By contributing writer Marci
We hear sounds all the time. The closing of a door. Footsteps in the hall. The click of typing on a keyboard. The refrigerator kicking on. We would call those sounds noises.
We also hear phones ring, kids singing songs, a guitar on the radio, birds chirping. We could call those sounds music.
The difference between noise and music is apparent to most of us, but have you ever tried to explain the difference?
All sound is created by vibrations. For instance, when you slam a door, you vibrate the molecules around the door. Those vibrating molecules make the molecules around them vibrate, and so on and so on until the molecules in your ear vibrate. These traveling vibrations are called “sound waves.” If there are no molecules to vibrate, then no sound is created. That is why there is no sound in a vacuum or in space.
Once in your ear, those sound waves cause your ear drum to vibrate. This sends signals to your brain that you heard a sound.
Sound waves can be represented as a wavy line. Music and sounds associated with music such as bells and birds chirping create regular sound wave patterns such as this.
Noises such as doors closing, traffic, or blenders make erratic wave patterns like this.
The real difference between noises and music is in the patterns of their sounds waves. We tend to find regular, orderly sound waves much more appealing and label them as musical sounds.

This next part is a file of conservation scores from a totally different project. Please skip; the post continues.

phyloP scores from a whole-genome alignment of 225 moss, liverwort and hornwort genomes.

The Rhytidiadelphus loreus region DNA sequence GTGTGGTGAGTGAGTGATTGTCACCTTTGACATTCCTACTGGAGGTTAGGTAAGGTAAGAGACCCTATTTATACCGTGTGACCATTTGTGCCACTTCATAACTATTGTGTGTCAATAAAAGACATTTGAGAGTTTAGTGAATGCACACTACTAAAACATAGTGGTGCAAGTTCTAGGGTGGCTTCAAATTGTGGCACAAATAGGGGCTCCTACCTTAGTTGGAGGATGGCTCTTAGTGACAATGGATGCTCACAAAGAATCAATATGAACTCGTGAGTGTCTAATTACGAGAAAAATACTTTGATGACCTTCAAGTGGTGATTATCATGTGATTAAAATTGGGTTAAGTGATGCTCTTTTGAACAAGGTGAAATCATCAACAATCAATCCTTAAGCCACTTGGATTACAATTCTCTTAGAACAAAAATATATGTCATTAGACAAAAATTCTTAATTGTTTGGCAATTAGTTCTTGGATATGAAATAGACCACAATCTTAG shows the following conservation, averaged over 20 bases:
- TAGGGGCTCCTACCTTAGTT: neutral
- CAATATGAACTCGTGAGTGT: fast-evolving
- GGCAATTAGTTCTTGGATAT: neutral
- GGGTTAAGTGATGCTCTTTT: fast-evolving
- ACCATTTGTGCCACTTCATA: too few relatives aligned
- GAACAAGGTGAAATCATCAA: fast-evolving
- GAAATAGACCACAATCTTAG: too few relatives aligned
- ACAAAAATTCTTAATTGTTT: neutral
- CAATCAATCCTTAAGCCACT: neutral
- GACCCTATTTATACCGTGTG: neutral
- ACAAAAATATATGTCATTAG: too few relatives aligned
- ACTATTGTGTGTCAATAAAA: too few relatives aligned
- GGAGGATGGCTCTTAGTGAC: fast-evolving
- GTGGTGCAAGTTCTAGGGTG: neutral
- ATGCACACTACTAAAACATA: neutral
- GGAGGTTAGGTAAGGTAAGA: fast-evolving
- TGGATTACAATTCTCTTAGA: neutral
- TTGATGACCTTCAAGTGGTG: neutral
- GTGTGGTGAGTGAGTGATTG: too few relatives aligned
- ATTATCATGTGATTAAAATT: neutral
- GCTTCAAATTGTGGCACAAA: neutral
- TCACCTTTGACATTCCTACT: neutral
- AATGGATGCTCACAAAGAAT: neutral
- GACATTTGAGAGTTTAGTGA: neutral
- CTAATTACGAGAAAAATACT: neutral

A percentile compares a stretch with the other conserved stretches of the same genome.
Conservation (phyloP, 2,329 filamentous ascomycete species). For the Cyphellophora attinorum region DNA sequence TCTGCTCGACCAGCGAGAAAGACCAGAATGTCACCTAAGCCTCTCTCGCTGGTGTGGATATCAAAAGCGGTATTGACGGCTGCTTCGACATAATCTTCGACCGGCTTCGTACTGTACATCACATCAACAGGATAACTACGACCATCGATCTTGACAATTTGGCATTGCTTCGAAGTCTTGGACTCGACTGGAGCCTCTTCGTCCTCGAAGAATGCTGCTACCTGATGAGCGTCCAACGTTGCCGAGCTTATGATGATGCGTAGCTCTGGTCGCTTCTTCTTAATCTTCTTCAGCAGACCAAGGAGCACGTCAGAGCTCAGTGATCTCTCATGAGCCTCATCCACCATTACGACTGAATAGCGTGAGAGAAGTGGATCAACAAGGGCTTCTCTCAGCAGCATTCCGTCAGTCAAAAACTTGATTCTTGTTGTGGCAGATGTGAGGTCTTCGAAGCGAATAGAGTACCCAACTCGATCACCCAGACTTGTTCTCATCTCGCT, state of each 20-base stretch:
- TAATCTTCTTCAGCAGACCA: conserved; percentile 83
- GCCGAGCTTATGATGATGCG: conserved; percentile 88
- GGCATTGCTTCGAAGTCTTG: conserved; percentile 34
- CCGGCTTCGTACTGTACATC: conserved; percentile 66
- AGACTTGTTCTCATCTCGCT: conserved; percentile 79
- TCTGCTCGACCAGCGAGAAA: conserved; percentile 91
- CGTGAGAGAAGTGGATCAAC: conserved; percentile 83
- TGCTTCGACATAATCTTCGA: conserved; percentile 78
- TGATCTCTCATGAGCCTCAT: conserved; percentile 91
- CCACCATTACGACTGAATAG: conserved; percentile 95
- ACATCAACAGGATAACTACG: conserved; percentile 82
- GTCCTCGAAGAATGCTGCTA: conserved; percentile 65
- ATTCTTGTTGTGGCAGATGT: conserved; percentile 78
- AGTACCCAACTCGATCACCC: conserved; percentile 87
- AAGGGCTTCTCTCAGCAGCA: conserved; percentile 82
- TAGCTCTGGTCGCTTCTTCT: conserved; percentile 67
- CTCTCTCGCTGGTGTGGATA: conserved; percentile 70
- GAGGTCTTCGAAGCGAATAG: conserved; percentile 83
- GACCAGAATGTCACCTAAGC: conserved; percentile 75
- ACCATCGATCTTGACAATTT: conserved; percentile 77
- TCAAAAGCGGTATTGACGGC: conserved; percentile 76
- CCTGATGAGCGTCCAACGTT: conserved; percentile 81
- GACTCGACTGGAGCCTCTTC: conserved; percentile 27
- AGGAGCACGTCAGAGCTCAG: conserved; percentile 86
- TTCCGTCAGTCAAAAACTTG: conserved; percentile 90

Sound Wave Experiments
Sound waves can move through solids, liquids, and gases. Sometimes, it’s hard to image sound as something that can move. Have you ever turned up the radio in your car so loud you could feel the beat in your chest? Or put your hand on a speaker and could feel the vibration? That’s the sensation of sound waves moving the molecules of your body.
Here are a couple more sound wave experiments to try.
Move The Flame
- round oatmeal box
- utility knife
1. Using the utility knife, cut a hole about the size of a penny in the lid of the oatmeal box. Replace the lid.
2. Light the candle.
3. Hold the box on its side 5 or 6 inches away from the flame with the hole facing the candle. Tap the bottom of the box. You should see the candle flicker each time you tap the box.
The sound waves moving through the air are moving the molecules around the flame. It is possible to position your box just right so that the sound waves actually put the candle out! Try it!
- plastic wrap
- 20 or so uncooked rice grains
- large bowl
- cookie sheet or metal baking pan
1. Stretch the plastic wrap over the bowl tightly. This is your eardrum.
2. Place 20 or so rice grains on the tightened plastic wrap.
3. Hold the pan or cookie sheet close to the bowl, but not touching. Bang on the pan with your hand or large spoon making a loud noise. Watch the rice. It should jump each time you bang on the pan. The sound waves created should vibrate the plastic wrap making the rice move.
How can you make the rice jump more or less? Does the type of pan make a difference? Can any other sounds make the rice move? Can you move the rice with music instead of just noise?
Have fun experimenting!
Photo by Gavin Whitner
One of the fun things, though, is if you set the “noise” sounds to some kind of rhythm, it becomes music. I’m sure you could find a YouTube video to demonstrate that.